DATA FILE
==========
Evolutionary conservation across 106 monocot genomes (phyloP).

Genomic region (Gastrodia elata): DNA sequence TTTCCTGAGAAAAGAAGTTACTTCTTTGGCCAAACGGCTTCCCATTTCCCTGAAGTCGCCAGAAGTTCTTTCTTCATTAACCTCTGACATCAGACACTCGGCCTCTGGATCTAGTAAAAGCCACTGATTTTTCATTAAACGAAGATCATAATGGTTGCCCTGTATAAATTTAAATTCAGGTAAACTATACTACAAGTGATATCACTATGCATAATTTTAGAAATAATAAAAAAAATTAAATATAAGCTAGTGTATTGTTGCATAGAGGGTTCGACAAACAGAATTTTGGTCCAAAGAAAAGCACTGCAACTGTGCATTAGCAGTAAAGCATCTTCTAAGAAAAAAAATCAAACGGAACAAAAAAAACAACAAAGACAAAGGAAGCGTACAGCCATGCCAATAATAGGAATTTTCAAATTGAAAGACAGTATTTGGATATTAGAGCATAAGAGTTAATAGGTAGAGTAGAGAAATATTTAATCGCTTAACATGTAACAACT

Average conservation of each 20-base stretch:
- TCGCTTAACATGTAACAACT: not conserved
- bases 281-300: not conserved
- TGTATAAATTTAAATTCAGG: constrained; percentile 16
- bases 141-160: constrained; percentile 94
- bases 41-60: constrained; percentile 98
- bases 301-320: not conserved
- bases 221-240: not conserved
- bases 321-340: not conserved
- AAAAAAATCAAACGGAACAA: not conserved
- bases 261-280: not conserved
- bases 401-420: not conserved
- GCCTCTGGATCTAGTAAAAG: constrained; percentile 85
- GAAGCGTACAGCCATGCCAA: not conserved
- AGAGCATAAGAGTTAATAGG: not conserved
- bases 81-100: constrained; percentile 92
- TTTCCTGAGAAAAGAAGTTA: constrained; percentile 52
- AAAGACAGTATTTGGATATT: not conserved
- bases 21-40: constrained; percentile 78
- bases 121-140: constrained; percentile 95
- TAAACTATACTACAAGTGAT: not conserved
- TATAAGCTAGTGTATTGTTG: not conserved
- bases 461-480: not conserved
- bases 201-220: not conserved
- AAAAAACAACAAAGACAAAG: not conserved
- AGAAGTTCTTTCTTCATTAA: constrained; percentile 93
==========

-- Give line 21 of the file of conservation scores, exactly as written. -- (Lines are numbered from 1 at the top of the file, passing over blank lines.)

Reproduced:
- bases 21-40: constrained; percentile 78